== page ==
PPC keyword bidding is both an art and a science. So, there’s no single “right” way to do it. For most advertisers, you’re just trying to generate more revenue per keyword than what you’re spending on clicks. And that’s just fine. But, you may also want to think about adjusting your keyword bids based on the lifetime value of a customer.
Simply put, the lifetime value (LTV) is the amount of money you expect a customer to give you during the span that they remain your customer. So if you run a business that has a monthly subscription fee of $10 and you know that your average customer remains a subscriber for 12 months, your customer lifetime value would be $120. There are more robust ways to calculate this using purchase frequency, profit margins, and the like. I would explain them to you here, but KISSmetrics already did an excellent job of covering it in this infographic:
++ Click Image to Enlarge ++
Source: How To Calculate Lifetime Value
So going back to that previous example, if you were adjusting your bids with the understanding that you were making $10 in revenue (based on the initial sign-up), you could be missing out. Sure, your PPC account could be wildly profitable if you’re acquiring customers that are worth $120 for a mere $10 or less, but you could definitely afford to be more aggressive with your cost per acquisition. Increasing your acceptable cost per acquisition is going to allow you to bid higher, which will often result in more traffic, better CTR due to higher position on the page, and better total conversions. So if you can figure out that your customers are worth $120 to you, why not try getting more aggressive and accept a $100 CPA instead of a $10 one?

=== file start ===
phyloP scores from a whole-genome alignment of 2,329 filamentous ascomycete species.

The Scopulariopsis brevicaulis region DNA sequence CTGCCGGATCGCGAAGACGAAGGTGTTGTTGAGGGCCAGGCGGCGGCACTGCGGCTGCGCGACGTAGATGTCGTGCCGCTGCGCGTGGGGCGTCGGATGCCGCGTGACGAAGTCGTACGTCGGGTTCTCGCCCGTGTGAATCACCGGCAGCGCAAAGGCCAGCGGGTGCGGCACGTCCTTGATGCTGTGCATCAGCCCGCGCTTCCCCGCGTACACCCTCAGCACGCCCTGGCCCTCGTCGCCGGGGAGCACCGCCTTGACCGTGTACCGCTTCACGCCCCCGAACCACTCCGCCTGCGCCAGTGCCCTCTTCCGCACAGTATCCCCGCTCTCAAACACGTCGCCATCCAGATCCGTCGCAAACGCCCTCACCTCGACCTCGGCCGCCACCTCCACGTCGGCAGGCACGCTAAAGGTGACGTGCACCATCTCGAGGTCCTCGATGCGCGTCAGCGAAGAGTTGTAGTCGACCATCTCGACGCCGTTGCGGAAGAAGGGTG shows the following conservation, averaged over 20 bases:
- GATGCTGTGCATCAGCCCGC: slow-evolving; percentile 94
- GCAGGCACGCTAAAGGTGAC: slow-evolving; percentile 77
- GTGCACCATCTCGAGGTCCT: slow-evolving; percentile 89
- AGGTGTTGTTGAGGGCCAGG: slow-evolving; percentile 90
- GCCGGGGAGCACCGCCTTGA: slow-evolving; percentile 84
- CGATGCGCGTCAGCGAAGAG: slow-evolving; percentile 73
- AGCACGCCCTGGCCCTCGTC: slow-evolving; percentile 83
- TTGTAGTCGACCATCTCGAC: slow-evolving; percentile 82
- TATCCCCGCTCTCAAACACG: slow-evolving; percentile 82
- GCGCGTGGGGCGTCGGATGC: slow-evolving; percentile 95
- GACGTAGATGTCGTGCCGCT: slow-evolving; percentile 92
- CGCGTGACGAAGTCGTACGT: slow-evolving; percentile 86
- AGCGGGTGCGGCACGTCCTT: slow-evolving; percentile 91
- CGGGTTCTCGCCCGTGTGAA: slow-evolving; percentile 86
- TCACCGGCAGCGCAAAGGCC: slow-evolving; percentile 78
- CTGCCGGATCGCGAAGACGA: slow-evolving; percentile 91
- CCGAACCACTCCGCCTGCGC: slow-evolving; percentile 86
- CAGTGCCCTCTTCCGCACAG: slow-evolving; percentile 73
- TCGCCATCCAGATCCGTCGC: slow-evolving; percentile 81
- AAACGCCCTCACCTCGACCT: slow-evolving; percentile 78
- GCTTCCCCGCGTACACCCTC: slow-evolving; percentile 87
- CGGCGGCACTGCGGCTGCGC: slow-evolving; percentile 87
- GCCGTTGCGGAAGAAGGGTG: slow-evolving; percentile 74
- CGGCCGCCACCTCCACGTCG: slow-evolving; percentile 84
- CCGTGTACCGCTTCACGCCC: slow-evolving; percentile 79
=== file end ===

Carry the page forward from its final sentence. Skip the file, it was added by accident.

This is pretty easy stuff to figure out for people selling subscriptions, but might get a little trickier for e-commerce retailers or people who drive offline conversions. But, if you run a business then either you or someone in your organization should know what the LTV of a customer is. If you don’t, work it out pronto. Look at how often your customers repeat purchase. Track cart totals and see which products are frequently purchased together. You can even factor in the revenue you get from email marketing as you build your email list from new customers acquired from PPC and other channels. Once you identify what your LTV is, you can start doing some interesting experiments with your PPC bidding.
Search marketing is frequently a channel of first awareness. Once you acquire a customer on a product or service-based keyword, you can prime that customer for repeat purchases via channels like email, social media, remarketing, or brand keyword searching on Google and Bing. Too often, we overlook the value of that new customer acquisition. Figure it out, and you can determine just how valuable it is to get that new customer in the door.